Gustavo was a Summer Bridge participant and knows first-hand the challenges and the opportunities that await students who are the first in their families to attend college. Gustavo has also paid it forward by serving in the OASIS Math Science Tutorial Program as a facilitator for calculus.

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Eddie Tapia

headshot of Eddie TapiaEddie has been involved with the Raza Resource Centro (RRC) since Avanzando Juntos, a RRC transition program for incoming Latinx students. The Centro has been Eddie's place of support and inspiration to proactively make a difference in his community. While at UC San Diego, Eddie conducted undergraduate research in the CSE department, strongly advocated for URMs’ pursuit of STEM degrees at the bachelor and graduate level, became a Gordon Scholar, and currently serves as the president of the Society of Hispanic Professional Engineers.

Eddie has been awarded the prestigious national GEM Fellowship and will be pursuing a dual-degree master of science in computer engineering and technology innovation at Carnegie Mellon with the goal of personalizing healthcare through the Internet of Medical Things Ecosystem and becoming a leader in real-time patient monitoring wearables.

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Joann Trejo

headshot of joann trejo

The American Society for Biochemistry and Molecular Biology named professor of pharmacology JoAnn Trejo the winner of the Ruth Kirschstein Diversity in Science Award. The award recognizes outstanding scientists who show a strong commitment to mentoring and encouraging underrepresented individuals to enter the sciences. The award comes in part as recognition for her role as director of UC San Diego’s Institutional Research and Academic Career Development Award (IRACDA), a postdoctoral training program that received a five-year, $5.9 million grant from the National Institutes of Health in 2016.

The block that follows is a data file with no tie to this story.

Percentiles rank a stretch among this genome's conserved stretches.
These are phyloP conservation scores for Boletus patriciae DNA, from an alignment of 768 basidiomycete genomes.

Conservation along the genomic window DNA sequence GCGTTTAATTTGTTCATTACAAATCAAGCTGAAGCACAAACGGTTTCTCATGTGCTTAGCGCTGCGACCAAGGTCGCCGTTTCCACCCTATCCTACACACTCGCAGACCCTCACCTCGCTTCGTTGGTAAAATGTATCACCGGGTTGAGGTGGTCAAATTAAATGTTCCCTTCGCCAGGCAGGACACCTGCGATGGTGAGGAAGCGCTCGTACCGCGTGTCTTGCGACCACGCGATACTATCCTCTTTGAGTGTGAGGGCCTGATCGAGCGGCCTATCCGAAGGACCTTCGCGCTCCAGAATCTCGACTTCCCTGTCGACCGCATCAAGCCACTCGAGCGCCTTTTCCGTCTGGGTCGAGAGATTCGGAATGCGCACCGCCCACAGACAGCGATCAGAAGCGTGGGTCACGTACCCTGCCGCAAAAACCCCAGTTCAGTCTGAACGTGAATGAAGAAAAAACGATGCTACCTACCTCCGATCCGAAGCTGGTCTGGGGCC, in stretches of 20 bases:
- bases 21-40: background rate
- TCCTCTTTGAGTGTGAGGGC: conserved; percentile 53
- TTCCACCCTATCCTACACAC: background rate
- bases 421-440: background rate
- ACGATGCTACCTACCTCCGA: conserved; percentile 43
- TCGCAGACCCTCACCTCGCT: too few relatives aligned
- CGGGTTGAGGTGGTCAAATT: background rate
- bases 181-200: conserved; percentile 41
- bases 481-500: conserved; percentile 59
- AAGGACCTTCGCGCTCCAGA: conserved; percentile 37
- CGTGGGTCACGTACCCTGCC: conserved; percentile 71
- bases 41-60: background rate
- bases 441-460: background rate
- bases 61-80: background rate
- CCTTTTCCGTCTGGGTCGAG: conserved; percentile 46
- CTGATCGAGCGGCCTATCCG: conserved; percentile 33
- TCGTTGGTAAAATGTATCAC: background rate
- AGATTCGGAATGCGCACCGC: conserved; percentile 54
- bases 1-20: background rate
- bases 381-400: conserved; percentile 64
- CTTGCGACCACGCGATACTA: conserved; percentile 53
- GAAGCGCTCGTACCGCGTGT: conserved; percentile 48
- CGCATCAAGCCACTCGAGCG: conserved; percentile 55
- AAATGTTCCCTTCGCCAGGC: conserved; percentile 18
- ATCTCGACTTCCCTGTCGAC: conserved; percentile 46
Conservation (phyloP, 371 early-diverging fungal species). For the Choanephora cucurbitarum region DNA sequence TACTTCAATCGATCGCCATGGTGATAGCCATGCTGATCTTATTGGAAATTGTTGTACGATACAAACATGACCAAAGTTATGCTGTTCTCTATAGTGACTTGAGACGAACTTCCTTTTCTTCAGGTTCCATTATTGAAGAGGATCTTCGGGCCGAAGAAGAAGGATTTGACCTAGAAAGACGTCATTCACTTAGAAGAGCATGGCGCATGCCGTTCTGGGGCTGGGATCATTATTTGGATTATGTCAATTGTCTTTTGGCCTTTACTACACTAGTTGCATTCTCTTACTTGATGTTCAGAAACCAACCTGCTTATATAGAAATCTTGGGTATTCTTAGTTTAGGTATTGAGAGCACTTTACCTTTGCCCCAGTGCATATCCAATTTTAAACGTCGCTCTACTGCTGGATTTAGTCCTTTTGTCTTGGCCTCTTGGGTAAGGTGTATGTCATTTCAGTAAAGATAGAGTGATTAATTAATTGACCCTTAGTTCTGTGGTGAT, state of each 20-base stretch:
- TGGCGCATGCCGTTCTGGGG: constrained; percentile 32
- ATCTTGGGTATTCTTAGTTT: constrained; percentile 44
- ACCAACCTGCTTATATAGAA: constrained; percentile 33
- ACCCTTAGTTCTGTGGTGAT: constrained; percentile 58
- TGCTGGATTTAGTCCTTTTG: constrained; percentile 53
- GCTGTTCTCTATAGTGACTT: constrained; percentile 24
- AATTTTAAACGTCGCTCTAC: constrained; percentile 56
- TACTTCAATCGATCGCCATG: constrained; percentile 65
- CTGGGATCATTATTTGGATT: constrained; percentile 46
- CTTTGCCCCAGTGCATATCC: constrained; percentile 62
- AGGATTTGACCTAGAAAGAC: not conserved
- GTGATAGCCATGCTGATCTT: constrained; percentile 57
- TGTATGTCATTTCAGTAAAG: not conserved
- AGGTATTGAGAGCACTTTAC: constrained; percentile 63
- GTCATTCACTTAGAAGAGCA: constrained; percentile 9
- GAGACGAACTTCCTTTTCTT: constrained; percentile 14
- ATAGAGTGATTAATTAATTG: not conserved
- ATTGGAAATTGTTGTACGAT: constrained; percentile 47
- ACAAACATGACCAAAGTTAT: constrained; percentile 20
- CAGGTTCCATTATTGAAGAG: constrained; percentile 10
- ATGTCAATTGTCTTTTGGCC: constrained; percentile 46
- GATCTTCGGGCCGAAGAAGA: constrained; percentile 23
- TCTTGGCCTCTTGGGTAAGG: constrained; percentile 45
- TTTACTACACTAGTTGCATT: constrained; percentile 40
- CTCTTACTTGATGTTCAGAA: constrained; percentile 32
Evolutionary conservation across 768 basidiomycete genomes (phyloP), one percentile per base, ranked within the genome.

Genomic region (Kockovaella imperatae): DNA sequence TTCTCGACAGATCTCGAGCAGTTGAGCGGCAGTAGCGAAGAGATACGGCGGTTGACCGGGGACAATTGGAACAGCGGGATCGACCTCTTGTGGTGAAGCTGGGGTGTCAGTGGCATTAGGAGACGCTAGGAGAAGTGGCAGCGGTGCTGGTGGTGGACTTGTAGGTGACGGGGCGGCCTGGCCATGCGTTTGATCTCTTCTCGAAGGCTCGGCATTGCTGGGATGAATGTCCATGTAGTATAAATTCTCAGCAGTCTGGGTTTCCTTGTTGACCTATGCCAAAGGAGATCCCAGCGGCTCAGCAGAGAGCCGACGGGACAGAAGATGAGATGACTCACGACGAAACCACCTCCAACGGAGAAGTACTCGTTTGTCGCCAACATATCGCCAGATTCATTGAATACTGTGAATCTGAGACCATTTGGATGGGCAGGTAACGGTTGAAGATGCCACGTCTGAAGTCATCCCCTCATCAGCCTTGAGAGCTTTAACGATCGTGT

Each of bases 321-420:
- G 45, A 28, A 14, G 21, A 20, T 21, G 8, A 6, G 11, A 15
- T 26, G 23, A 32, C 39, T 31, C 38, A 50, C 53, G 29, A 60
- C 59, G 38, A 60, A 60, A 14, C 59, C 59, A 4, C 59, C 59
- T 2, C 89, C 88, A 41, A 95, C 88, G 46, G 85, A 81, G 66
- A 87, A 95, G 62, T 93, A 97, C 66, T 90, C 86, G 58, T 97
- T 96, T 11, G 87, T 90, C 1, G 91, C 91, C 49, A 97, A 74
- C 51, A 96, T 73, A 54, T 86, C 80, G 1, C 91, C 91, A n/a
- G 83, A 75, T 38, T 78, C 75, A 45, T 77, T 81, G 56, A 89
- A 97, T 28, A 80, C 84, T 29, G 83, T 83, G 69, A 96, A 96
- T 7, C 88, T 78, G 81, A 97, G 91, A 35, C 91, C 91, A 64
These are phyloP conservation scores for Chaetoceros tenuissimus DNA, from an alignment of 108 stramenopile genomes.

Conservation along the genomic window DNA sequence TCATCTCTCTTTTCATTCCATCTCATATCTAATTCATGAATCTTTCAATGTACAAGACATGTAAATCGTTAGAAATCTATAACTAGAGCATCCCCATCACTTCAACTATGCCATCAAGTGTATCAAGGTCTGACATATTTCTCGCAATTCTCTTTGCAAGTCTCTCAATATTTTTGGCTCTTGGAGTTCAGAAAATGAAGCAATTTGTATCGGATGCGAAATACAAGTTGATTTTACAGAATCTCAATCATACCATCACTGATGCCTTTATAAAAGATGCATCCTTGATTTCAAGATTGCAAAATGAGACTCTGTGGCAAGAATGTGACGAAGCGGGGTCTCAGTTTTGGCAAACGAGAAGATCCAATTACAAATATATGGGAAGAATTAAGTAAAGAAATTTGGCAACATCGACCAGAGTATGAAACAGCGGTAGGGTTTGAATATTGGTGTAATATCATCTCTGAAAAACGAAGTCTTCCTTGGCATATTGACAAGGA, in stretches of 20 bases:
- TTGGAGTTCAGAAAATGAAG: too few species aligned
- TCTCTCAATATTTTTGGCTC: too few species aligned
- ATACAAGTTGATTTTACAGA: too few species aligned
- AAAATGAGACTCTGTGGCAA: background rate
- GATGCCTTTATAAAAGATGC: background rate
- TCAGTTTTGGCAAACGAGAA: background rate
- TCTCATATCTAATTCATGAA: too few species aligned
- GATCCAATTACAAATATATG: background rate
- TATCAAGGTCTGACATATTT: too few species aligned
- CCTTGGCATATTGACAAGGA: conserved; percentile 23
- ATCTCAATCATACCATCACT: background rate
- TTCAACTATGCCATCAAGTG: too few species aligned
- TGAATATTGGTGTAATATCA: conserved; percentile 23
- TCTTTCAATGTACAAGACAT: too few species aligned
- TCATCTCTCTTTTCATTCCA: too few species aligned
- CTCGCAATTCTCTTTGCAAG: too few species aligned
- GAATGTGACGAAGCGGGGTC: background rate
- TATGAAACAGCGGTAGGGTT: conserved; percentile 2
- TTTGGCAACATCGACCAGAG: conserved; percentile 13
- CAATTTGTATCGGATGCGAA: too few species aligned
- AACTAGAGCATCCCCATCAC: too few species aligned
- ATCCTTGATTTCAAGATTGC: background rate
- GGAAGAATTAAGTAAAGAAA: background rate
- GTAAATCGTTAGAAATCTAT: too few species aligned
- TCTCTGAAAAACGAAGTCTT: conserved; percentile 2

Dr. Trejo is also the 2017 winner of the American Society for Cell Biology’s E.E. Just Award and a member of the Society for the Advancement of Chicanos/Hispanics and Native Americans in Science.

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Maria Triplett

headshot of Maria TriplettMaria is a San Diego native and second-year Chancellor’s Associates Scholars Program (CASP) student from the 2016 cohort. She is an ethnic studies major and an alumna of Gompers Preparatory Academy.

Maria has found her path to success through participating in CASP 101, Summer Bridge, and utilizing Supplemental Instruction. She has also seized opportunities to grow as a leader, serving in 2017 as an intern for CASP 101 and a discussion leader for Contemporary Issues during Summer Bridge. She is also an OASIS Learning Community (OLC) mentor for a CASP freshmen seminar. Maria presented a poster at the 2018 National Conference on Race and Ethnicity (NCORE).

Maria represents the impact of Student Retention and Success (SRS) programs in that she has fully utilized all the resources made available to her, and has given back to SRS programs by taking on leadership roles that will help her connect with her peers to deepen their understanding of the value of utilizing resources for undergraduate students.

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Mary Wickline